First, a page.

I didn't keep track of the set list either (too self-conscious to jot down notes like a train-spotter in the second row), but I thought it was a particularly good show, and it drew a couple of standing ovations. Most of selections were from Action Packed. We did get "Heart Needs a Home" in response to a request. "My Daddy Is a Mummy," "Kidzz," the new one ("Inside Outside"? -- I didn't quite catch it, either) in response to the "Tally-Bann." It was a pretty fierce song. At one point, he said "I suppose it's all _our_ fault," and then went on to explain that the English had given us the original puritan, Oliver Cromwell.

"Orange Colored Sky" was in response to opening remarks from a DJ who said that Nat "King" Cole was voted by his listeners as best all-time pianist/vocalist/songwriter and RT got the same nod for singer/guitarist/songwriter. I was surprised that RT played the whole song. Maybe it was a candidate for the Getty Show?

Oh, we also got the first verse of Hoagie Carmichael's "Rockin' Chair" (which I think _was_ in the Getty Show -- up to the line "tan your hide."
The only sour note for me came when people persisted in yelling out requests even after RT had already started playing his second (and final) encore: "I Misunderstood." Somebody yelled/whined "Play something exciting!," like a kid who doesn't want to eat his vegetables, just seconds before the vocal started, which must have been off-putting.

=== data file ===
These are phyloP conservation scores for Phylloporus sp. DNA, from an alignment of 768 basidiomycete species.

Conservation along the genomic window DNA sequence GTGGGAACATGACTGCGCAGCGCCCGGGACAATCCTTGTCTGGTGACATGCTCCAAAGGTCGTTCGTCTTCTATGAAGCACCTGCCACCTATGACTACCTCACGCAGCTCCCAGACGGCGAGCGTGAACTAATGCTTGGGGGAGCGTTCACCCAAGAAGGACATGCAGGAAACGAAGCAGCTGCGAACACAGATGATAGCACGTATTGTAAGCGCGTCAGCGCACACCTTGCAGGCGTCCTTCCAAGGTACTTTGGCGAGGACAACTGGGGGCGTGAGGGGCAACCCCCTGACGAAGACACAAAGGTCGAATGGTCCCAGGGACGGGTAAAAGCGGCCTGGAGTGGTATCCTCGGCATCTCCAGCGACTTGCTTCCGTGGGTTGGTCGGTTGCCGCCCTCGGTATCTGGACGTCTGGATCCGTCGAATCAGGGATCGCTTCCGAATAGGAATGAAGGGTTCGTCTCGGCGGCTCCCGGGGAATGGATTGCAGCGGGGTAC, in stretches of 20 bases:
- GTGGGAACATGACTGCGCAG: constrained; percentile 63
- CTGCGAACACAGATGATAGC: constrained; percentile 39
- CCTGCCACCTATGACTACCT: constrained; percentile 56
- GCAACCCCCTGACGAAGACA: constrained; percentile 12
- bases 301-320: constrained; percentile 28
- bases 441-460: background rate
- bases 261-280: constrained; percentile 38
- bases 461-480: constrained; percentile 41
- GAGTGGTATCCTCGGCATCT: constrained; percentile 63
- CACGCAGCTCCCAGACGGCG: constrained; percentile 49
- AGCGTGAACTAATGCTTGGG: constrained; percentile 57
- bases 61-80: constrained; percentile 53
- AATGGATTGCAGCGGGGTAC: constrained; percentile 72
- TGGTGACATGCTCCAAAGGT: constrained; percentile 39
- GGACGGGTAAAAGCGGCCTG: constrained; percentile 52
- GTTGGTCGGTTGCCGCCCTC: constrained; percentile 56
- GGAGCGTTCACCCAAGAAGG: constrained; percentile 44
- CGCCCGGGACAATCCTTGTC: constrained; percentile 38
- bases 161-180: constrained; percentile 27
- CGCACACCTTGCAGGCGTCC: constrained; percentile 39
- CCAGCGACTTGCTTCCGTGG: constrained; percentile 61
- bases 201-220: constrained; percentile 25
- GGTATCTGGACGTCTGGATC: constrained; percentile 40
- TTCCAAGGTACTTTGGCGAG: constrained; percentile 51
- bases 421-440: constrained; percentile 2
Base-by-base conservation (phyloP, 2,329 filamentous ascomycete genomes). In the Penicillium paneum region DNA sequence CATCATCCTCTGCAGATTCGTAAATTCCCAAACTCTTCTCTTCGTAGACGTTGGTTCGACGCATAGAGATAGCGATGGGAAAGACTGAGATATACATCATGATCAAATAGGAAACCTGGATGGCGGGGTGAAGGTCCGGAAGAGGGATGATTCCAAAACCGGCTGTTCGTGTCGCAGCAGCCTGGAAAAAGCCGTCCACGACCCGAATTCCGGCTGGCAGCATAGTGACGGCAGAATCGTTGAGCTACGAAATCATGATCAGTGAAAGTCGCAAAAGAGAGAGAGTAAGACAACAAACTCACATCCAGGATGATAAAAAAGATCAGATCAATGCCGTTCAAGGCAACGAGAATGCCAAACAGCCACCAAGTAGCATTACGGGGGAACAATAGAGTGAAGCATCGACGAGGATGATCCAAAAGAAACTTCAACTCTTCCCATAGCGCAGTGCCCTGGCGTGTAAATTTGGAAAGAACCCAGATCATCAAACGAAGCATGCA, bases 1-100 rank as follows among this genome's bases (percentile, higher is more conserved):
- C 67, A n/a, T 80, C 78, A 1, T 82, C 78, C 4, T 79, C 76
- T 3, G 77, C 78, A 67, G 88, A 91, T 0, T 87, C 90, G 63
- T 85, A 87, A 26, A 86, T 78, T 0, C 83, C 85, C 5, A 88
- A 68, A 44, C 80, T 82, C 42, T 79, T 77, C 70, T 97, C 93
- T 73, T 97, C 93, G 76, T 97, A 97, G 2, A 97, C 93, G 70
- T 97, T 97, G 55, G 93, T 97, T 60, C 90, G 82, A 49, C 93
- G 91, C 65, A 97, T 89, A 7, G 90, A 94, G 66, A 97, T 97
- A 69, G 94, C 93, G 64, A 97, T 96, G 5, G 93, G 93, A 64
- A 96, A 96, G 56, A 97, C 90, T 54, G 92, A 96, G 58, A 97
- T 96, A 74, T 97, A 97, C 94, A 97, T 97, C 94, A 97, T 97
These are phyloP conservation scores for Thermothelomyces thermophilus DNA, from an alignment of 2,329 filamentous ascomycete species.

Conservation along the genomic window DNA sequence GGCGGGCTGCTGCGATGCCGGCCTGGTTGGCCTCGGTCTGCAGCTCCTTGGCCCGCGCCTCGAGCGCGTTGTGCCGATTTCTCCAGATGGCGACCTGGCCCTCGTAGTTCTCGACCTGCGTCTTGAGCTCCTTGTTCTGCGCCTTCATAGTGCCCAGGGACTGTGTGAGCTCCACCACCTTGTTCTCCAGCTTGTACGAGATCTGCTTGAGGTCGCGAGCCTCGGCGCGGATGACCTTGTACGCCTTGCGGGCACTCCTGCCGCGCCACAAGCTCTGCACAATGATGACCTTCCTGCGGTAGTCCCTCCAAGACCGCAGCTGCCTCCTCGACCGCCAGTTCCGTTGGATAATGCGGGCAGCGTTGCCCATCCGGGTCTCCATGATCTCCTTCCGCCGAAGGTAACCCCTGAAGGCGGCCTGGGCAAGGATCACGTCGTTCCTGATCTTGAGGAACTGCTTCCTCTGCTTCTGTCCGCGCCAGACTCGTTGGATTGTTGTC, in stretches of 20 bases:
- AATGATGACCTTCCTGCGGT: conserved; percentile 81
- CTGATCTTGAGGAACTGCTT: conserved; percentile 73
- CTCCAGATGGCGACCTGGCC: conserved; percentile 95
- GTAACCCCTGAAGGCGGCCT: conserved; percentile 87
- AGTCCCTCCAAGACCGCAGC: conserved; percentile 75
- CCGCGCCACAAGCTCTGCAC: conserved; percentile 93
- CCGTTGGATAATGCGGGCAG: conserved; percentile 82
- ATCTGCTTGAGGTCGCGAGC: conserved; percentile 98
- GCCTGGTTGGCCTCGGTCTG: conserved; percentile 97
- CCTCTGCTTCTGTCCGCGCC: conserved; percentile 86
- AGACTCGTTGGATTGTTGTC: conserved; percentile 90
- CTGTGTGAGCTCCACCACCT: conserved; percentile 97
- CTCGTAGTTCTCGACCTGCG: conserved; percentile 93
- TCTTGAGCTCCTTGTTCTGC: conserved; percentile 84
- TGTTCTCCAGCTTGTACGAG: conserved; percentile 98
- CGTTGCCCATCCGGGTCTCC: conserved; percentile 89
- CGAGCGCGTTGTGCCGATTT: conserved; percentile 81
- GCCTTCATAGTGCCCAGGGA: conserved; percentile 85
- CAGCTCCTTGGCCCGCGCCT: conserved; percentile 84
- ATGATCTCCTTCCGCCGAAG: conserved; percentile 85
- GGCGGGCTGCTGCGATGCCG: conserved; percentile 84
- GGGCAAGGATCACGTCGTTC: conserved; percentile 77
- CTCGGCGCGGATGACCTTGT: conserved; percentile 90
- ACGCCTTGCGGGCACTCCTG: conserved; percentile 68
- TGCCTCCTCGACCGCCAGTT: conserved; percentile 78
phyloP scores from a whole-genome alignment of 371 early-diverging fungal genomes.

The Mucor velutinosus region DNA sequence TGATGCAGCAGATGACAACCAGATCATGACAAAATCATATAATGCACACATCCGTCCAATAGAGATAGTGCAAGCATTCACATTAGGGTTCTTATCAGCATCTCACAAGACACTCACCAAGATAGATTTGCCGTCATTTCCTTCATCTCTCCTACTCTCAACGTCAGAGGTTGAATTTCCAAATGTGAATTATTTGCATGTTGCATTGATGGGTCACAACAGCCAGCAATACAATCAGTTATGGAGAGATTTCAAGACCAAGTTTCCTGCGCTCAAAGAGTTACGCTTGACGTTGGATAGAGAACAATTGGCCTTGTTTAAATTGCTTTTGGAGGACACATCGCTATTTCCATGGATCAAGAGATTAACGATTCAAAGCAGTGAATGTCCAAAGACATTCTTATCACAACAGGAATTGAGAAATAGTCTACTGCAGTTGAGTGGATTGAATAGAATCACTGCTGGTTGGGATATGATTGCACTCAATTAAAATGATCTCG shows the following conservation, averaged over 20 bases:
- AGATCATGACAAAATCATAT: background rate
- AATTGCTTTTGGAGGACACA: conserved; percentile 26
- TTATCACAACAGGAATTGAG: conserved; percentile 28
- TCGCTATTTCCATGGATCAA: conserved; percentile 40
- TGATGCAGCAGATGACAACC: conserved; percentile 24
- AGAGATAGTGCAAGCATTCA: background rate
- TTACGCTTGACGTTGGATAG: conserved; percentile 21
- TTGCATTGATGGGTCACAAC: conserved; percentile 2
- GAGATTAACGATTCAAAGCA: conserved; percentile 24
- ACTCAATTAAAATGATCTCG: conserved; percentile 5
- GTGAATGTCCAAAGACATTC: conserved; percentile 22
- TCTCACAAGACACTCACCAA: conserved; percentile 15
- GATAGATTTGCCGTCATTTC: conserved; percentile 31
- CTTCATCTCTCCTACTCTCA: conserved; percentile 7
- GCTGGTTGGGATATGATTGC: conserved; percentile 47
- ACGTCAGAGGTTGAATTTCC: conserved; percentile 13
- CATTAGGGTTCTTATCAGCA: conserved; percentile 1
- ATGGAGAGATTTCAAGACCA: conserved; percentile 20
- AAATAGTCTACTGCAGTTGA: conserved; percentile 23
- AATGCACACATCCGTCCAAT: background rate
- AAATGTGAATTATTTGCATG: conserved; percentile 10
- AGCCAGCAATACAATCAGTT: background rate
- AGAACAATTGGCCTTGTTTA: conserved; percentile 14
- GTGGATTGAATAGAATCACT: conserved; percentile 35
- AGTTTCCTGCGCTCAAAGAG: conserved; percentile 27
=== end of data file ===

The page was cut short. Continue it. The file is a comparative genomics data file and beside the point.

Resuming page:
Deciding when to honor requests must be tough. It's like feeding your dog from the table. If you do it all, you run the risk of encouraging them to beg all the time and make an obnoxious nuisance of themselves. That said, I wish he'd played "Tempted."

Nice show last night at the Crest - sorry no set list from me.

Jim
jbradbury@earthlink.net


October 26 Crest Show -- Set List

Greetings to all!

I was fortunate enough to have attended the Crest Theater show. I'm sending along the set list as I noted it during the concert. This is my first post on this, or any, list. I am inexperienced in the ways of computers, so please excuse any fumbles.

Karen in Petaluma

MAIN SET 
Words Unspoken, Sight Unseen 
Orange Colored Sky (Getty Show selection) 
Crawl Back 
How Will I Ever Be Simple Again 
The Outside of the Inside (new, dedicated to the Taliban) 
My Daddy is a Mummy 
Dry My Tears and Move On 
1952 Vincent Black Lightning 
Walking the Long Miles Home 
Shoot Out the Lights 
Feel So Good 
Persuasion 
Turning of the Tide 
The Ghost of You Walks 
Kidzz (new) 
Genesis Hall 
Razor Dance 
A Heart Needs a Home (request)
1ST ENCORE (from Getty Show) 
So Ben Mi Ca Bon Tempo (the 15th century Italian ballad)